On Monday, the US Securities and Exchange Commission (SEC) filed its Letter of Supplemental Authority in support of its motion for summary judgment against Ripple. The SEC brought up a Massachusetts District Court opinion in its case against Commonwealth Equity Services LLC, dated April 07, 2023, as confirmation that the Howey Test does not require a separate fair notice. The judge in the Commonwealth case acknowledged that a 50-year-old Supreme Court precedent regarding disclosure requirements is sufficient to justify fair notice.
In response, Ripple quickly filed its reply letter, detailing why the Commonwealth case does not provide additional authority for the SEC to reject the fair notice defense. The XRP community attorney, Bill Morgan, agrees with Ripple’s reasoning and stated that Ripple reminded Judge Torres the Upton case in which the Defendant’s fair notice defense was allowed, is a binding precedent, unlike the recent case the SEC relies on, which isn’t and is totally different on the facts and evidence anyway.
Ripple argued that in the Commonwealth case, unlike Ripple, the broker did not present any timely evidence on the fair notice defense. The broker only cited SEC guidance and presented a paid expert witness. Ripple, on the other hand, presented a plethora of evidence from the SEC’s own filings and its communication with third parties. These show that reasonable market participants who sought to understand what the SEC would permit or prohibit considered XRP not to be an “investment contract.”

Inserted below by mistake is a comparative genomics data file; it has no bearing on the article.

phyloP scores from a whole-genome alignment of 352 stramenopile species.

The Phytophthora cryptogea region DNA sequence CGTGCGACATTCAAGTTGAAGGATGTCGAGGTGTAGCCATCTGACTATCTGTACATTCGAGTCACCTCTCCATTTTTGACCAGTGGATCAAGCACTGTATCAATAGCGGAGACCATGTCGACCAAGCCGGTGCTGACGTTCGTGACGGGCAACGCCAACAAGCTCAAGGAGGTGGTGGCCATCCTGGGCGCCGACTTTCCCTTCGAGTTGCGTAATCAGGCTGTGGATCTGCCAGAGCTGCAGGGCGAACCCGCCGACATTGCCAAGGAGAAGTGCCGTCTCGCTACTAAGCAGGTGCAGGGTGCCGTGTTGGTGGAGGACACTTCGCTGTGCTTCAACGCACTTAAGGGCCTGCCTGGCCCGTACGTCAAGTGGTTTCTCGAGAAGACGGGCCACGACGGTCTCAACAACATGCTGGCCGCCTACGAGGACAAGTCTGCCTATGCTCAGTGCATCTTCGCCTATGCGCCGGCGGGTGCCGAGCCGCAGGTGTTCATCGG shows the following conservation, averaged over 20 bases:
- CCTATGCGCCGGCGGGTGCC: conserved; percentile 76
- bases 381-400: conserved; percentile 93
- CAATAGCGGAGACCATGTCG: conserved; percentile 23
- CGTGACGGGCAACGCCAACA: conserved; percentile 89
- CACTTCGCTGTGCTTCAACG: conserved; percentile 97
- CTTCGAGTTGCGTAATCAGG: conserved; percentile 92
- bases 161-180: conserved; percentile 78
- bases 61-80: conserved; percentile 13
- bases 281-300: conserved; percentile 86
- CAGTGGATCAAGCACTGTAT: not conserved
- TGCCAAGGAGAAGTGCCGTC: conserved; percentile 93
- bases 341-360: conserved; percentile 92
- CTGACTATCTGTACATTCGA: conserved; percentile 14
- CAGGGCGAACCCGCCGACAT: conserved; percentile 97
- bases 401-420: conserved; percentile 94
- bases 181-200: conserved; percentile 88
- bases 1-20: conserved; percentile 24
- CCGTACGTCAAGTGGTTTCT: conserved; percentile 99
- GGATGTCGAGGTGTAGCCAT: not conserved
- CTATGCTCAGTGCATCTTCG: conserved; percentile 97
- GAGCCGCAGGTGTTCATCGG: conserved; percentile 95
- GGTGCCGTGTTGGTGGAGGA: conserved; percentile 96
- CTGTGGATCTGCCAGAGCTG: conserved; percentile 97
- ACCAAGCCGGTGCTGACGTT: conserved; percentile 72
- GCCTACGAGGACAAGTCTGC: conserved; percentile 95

Furthermore, it was not disputed in Commonwealth that the Investment Advisers Act applied to the defendant’s conduct and required it to disclose economic conflicts of interest. In Ripple’s case, it is questionable whether the Securities Act applies at all. Therefore, Garlinghouse and his company countered the SEC: “The SEC’s boast of the ‘unbroken chain of district court decisions’ rejecting fair notice defenses, on summary judgment, in SEC enforcement actions, is irrelevant. The Court has already rejected the SEC’s reliance on these cases.”
As Ripple points out, the two cases are not comparable. The closest case, according to Ripple, is the Upton case, which the SEC excludes from its list because it is an appellate decision. Hence, the letter concludes, “[The case] is binding precedent and ruled in favour of the defendant’s fair notice defense. This court should do the same, and Commonwealth does not change that.”
Thanks to Ripple’s quick response letter, one concern of the XRP community is also likely to prove unfounded: there should probably be no delay in the summary judgment.
At press time, the XRP price traded at $0.5376, up 6,2% in the last 24 hours.